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Changes induced by culture solution salinity to the anatomy of roots of trifoliate orange grafted with Satsuma Mandarin [Japan]  [1999]

Mohammad, P. (United Graduate School of Agricultural Sciences, Matsuyama (Japan). Faculty of Agriculture) Shiraishi, M. Ono, H.

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Anatomical changes in root tips of trifoliate orange grafted with satsuma mandarin (Citrus unshiu Marc. cv. Okitsu Wase) at 0, 10, 25 and 50 mM NaCl in the culture solution were investigated after 3, 5, 8, and 10 days induction. At no-salt-control treatment, the root tips were always sharply pointed, apical initial cell layers were distinct and meristematic zone was wider. The rootcap and cortical cells apart from the root tip possessed only a few starch grains. The cortical cells were elongated and cell length gradually increased from the root tip towards the base. In contrast, under 10 mM NaCl, root tips gradually turned round and the meristematic zone finally shortened. Only a few starch grains accumulated up to 8 days of induction followed by degradation in the rootcap cells but cortical grains gradually increased. At 25 mM NaCl, severe sloughing of rootcap cells and the secretion of mucilaginous substances appeared on the 5th day. The epidermal and root tip injuries were found and the apical initial cell layers became indistinct from the 5th day onward. Lignification occurred in the central cylinder which gradually proceeded towards the root tip. Starch grain accumulation increased in the cortical cells but decreased in the rootcap cells along the exposure time to the saline solutions. The cortical cells tended to round and cell length increased near the root tip. At 50 mM NaCl solution, root tip and epidermal injuries and lignification in the central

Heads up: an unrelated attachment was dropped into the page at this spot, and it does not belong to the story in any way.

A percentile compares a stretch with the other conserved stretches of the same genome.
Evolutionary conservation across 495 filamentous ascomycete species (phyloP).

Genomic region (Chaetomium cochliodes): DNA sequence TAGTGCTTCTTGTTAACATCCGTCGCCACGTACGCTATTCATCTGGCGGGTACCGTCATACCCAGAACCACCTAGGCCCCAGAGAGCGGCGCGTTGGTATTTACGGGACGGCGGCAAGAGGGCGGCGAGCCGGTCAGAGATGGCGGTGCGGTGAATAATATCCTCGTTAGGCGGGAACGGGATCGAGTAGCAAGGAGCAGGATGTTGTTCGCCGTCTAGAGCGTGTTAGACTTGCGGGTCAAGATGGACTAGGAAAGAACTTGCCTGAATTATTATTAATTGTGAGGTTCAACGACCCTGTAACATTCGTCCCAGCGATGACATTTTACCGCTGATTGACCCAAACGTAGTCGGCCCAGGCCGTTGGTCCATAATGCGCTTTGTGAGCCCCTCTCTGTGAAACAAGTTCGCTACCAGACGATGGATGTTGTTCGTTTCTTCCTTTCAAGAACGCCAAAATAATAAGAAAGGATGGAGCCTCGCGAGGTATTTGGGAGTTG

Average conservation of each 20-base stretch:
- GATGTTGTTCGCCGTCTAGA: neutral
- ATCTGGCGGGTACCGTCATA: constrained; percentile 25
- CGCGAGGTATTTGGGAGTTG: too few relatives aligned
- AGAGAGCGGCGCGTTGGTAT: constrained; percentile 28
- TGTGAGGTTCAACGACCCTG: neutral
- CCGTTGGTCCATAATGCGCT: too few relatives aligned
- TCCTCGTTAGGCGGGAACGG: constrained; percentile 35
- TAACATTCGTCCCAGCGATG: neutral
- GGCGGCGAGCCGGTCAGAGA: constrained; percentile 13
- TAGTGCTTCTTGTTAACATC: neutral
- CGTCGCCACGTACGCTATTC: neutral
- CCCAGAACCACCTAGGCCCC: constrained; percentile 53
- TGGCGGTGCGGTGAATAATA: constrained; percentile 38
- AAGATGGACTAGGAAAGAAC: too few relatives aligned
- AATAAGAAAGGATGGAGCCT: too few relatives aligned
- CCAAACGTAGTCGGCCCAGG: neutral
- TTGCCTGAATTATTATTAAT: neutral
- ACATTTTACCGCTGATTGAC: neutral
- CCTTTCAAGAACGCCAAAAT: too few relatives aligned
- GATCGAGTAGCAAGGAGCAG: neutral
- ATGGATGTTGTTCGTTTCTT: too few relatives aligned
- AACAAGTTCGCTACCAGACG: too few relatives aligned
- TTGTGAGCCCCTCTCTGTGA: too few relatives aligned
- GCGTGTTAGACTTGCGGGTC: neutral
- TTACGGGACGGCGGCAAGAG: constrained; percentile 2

cylinder initiated on the 3rd day and became severe at longer exposure. Starch grains were not found in the rootcap cells but the cortical grains gradually increased. The cortical cell rounding and enlargement started from the very beginning of induction.